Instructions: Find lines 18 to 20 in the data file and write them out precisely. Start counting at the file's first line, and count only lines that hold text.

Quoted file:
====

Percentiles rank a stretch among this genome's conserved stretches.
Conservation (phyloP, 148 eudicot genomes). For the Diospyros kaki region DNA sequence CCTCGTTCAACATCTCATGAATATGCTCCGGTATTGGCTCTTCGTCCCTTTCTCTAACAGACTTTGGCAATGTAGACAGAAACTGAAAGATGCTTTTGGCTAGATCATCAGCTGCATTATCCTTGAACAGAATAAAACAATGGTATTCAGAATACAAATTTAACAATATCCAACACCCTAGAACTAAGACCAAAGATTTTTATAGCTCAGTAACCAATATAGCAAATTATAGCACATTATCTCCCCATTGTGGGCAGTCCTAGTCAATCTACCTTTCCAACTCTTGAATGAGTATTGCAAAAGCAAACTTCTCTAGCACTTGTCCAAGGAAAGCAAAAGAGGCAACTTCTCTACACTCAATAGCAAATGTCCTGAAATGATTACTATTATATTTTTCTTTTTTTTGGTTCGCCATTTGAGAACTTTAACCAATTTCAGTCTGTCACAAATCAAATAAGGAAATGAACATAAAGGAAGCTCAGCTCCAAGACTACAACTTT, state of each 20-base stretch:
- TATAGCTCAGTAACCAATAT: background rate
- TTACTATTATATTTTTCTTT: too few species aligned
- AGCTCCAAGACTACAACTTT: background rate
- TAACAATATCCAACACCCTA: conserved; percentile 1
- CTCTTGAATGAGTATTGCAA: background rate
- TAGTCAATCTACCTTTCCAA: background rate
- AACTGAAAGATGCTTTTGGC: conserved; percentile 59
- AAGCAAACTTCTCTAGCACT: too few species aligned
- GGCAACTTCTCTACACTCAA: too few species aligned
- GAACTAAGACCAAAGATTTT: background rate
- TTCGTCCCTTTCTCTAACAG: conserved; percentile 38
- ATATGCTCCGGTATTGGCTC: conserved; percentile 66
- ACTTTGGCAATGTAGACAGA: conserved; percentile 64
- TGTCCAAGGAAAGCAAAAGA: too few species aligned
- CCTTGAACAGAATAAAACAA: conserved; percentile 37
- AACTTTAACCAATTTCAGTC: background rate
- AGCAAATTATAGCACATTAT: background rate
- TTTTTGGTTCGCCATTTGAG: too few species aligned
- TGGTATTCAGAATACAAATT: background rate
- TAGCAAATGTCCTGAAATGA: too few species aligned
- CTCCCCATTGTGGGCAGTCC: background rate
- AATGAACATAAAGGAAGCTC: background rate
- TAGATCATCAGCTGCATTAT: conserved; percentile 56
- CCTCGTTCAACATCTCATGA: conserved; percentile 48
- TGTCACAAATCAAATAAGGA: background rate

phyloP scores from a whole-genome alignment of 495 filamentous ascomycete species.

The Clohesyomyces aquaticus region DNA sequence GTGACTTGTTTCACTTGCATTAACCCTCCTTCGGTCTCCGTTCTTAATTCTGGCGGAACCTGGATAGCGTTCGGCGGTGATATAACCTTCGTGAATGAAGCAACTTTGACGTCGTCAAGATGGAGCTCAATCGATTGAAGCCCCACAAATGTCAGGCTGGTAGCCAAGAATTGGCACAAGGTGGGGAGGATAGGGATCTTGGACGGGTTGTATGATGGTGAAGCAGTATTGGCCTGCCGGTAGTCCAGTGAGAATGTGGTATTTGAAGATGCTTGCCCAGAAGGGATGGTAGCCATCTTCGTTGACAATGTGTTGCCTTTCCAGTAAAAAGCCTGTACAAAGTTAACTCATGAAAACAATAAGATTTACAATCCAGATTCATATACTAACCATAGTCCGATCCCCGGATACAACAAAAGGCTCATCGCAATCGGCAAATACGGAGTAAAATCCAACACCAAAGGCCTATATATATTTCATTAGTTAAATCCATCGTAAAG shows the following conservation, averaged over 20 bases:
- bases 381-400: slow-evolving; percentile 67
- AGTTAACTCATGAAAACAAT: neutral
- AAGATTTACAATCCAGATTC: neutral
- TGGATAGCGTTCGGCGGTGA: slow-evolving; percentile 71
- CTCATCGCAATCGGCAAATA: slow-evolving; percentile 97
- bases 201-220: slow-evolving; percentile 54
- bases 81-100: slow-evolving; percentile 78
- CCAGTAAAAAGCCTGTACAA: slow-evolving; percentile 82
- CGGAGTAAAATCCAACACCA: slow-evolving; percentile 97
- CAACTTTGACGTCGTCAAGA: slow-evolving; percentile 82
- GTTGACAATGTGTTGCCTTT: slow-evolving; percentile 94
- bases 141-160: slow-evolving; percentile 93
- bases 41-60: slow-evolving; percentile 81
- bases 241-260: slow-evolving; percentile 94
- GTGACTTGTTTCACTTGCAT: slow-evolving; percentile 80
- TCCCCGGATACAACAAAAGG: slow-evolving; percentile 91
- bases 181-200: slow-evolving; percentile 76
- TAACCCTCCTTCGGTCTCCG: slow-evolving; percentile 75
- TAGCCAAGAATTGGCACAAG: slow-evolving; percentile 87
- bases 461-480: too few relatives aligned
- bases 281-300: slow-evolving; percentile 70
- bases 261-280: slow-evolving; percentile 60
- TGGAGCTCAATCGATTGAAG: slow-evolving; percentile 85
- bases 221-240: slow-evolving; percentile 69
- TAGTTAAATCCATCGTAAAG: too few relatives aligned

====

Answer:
- AACTTTAACCAATTTCAGTC: background rate
- AGCAAATTATAGCACATTAT: background rate
- TTTTTGGTTCGCCATTTGAG: too few species aligned